References:
Text from: Black Theology and Black Power by James H. Cone, 1969.
Cone’s references for Lincoln quotes:
First quote by Lincoln: “Reply to Horace Greeley,” 1862, in The American Tradition in Literature, Vol. 1; revised, S. Bradley, R.C. Beatty, and E.H. Long, eds. (New York: W. W. Norton, 1962), p. 1567.
Second quote by Lincoln: Quoted in Charles Silberman, Crisis in Black and White (New York: Random House, 1964), pp. 92-93.
(***Image from Audre Lorde’s Sister Outsider, “Scratching the Surface: Some Notes on Barriers to Women and Loving” 1978.)

 

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Love’s Undercurrent

Failing to feel is not something I’m accustomed to. You can catch me crying at the beauty of the world, laughing with overwhelming joy, weeping because of the kindness of strangers, smiling because I simply see the sky, shedding a tear over missing my nephews… The point is, letting myself feel is the way I know myself and the world more deeply.

But, the truth is, it’s frequently more for me. Often times, my commentary gets in the way of my actual feeling. My announcement that a stranger was kind can (doesn’t mean it necessarily does) diminish my deep embrace with the infinite undercurrent of love within the moment. Sometimes emotions get in the way of experience, encounter, and a genuine embrace. Sometimes my smile at the mountains is more important than my proclamation of love for them. Sometimes my silence with a thought is more potent than writing it down. Sometimes, my unknown tears are from a place that doesn’t need to be explained.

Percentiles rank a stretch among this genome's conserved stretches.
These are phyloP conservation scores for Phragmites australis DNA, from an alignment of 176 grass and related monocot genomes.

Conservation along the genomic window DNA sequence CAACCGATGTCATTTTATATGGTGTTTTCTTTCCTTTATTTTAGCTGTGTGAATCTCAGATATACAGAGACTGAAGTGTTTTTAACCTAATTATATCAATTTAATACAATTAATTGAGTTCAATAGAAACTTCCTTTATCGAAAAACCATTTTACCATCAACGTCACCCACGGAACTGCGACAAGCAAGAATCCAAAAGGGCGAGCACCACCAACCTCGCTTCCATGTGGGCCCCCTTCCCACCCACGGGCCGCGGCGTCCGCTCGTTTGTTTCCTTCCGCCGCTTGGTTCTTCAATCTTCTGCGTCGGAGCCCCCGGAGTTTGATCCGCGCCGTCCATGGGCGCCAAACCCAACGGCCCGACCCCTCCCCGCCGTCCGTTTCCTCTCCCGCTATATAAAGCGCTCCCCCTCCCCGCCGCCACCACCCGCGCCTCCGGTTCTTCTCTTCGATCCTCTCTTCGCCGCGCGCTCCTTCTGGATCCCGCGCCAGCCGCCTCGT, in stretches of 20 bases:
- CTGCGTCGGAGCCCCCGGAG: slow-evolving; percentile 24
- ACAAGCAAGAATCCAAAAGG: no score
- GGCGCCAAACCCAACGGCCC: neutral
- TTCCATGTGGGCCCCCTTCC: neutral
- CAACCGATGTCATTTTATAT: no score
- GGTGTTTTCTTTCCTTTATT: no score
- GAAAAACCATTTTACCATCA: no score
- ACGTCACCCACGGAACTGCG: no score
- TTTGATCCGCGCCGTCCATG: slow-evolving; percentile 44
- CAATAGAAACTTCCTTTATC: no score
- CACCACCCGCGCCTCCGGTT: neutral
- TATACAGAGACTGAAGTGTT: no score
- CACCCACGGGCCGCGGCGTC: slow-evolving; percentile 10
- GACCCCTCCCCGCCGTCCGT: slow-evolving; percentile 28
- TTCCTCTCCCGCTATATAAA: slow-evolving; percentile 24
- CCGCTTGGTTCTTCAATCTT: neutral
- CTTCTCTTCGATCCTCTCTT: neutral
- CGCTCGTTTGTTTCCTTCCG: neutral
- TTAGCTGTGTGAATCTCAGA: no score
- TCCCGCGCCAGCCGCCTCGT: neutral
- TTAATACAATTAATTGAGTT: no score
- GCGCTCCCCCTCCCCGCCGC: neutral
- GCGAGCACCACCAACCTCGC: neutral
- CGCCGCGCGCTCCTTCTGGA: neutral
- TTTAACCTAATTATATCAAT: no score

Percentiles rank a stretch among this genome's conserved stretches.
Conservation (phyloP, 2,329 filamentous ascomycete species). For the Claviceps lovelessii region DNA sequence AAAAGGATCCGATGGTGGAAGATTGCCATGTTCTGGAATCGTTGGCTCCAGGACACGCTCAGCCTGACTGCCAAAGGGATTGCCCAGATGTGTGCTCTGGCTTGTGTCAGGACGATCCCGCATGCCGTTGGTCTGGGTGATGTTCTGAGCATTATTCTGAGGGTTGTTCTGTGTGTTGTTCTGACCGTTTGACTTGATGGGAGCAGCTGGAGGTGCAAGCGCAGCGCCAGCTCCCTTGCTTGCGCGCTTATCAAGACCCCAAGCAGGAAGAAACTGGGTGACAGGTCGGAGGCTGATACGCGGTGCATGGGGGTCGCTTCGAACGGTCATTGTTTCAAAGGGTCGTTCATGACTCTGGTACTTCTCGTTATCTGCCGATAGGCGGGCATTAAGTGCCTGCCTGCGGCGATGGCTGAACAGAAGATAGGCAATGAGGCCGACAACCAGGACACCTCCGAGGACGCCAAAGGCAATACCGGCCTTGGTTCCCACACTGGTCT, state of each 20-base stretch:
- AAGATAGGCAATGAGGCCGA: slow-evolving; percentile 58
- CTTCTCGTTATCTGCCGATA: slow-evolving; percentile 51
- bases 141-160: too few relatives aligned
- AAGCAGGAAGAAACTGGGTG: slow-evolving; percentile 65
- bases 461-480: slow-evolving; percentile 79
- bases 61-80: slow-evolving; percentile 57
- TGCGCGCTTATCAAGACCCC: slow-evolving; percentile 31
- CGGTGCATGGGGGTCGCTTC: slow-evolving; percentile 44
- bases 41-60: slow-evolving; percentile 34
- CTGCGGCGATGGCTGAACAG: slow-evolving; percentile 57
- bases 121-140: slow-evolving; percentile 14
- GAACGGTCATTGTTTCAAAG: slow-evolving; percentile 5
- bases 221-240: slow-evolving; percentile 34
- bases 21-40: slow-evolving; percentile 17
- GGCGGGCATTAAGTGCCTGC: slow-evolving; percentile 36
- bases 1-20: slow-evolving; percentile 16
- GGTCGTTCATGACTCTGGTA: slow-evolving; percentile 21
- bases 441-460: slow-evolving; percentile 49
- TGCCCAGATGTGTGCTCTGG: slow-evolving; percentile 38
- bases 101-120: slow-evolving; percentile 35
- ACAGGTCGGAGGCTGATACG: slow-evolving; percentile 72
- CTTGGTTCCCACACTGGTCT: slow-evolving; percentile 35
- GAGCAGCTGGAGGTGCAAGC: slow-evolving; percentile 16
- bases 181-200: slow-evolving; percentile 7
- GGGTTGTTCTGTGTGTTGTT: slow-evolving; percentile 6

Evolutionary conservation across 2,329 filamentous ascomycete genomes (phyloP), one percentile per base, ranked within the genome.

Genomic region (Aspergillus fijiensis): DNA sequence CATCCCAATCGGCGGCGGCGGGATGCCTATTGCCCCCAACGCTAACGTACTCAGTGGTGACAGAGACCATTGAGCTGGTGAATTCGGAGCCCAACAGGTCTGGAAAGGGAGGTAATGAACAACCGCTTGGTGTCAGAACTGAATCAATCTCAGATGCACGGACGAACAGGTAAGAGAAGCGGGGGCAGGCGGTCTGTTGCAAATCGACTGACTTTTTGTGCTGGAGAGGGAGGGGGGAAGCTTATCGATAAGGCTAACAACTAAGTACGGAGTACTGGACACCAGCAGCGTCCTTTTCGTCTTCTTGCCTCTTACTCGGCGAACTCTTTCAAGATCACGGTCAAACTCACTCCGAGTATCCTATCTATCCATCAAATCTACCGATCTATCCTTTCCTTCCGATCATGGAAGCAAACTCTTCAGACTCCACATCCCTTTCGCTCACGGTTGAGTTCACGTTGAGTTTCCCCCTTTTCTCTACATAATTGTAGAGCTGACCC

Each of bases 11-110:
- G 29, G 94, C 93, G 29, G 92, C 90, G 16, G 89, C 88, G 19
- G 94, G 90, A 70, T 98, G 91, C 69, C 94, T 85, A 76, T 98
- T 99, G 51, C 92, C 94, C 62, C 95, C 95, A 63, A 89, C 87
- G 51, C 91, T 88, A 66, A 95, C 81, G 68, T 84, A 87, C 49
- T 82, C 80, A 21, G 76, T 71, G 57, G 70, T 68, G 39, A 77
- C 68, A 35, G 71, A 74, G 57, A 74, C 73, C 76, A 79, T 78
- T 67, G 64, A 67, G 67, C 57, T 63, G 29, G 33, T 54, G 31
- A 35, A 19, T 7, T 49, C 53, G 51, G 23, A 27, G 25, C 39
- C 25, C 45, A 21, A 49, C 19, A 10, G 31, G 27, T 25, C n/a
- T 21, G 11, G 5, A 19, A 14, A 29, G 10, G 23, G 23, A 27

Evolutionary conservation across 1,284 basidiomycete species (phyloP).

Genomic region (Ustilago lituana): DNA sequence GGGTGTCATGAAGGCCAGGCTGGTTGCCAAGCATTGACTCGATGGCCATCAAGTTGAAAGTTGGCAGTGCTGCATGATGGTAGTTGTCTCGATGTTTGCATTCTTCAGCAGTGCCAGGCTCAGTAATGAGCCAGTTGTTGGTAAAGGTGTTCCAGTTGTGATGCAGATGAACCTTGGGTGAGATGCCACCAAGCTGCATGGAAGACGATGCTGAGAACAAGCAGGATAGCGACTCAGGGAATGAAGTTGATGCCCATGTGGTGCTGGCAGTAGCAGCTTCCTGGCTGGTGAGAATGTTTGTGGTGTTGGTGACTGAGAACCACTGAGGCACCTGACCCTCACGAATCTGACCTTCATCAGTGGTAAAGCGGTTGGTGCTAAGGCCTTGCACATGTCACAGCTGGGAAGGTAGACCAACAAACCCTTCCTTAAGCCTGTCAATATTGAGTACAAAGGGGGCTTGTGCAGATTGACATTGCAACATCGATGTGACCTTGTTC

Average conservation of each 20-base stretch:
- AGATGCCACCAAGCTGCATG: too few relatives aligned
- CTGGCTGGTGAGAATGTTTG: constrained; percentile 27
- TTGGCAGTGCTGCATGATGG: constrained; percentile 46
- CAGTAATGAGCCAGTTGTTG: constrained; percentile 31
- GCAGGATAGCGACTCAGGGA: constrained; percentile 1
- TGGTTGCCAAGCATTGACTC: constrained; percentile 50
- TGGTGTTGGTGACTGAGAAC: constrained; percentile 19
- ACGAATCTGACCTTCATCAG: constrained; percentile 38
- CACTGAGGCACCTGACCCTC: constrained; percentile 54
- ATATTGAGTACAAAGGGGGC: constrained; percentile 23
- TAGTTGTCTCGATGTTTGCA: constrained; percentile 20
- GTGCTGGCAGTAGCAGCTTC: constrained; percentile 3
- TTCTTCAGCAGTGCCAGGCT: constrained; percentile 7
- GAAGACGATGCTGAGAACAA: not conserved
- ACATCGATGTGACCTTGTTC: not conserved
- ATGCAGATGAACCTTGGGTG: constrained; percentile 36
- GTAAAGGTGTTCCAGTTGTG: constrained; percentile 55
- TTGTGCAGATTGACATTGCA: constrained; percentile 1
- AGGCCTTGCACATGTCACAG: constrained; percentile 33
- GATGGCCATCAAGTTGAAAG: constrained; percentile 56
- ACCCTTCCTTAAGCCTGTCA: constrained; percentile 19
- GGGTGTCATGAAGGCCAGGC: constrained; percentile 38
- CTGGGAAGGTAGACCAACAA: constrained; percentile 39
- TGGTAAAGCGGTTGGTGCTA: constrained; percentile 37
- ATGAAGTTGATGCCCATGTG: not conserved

Many of us face complicated days—memories abound, thoughts stop us in our tracks, histories take over present moments, and we still try to drudge through it all to emerge loving towards ourselves and our fellow human. There’s nothing wrong with exploring feelings with words, it’s human nature to reach for a sense of understanding within language. But, sometimes, the most boundless moments demand our silence. Sometimes the piles of language we create give us even more to sift through.

There are emotions we believe we innately know. For instance, many of us have a kind of faith in love. We’ve felt it heal, hold, cleanse, grow. We know love, or at least like to think we do. We’ve also felt it go amiss, and seen it tilted on its side until it becomes both unrecognizable and no longer life-giving. When I consider the indistinguishable relationship between love and freedom, I realize how often naming the nameless or clothing the bodiless can leave all disguised. Layered upon by language and definitions, the encounter is lost, the unspoken nature of the wholeness is penetrated by words. While love’s undercurrent demands to be felt, love still can be subtle while not being defined, and certainly never aggressively explained.

It is solely in the mystery where love lives, despite the fact that humans have spent their existence naming it. Perhaps love is both a letting go and an opening up, an ever-widening circle capable of holding more and more of the lover and the beloved, in our vast array of human relationships. All too often it’s easier to let go and that can be done in a toxic nature, especially when we find ourselves protecting the ego. On the other hand, we may find ourselves letting go simply because the suffering cannot be held an longer. But without letting go and opening up, there’s room to grow. The rigidity of solely letting go becomes nothing but an end point.

“I live my life in widening circles that reach out across the world.” Rainer Maria Rilke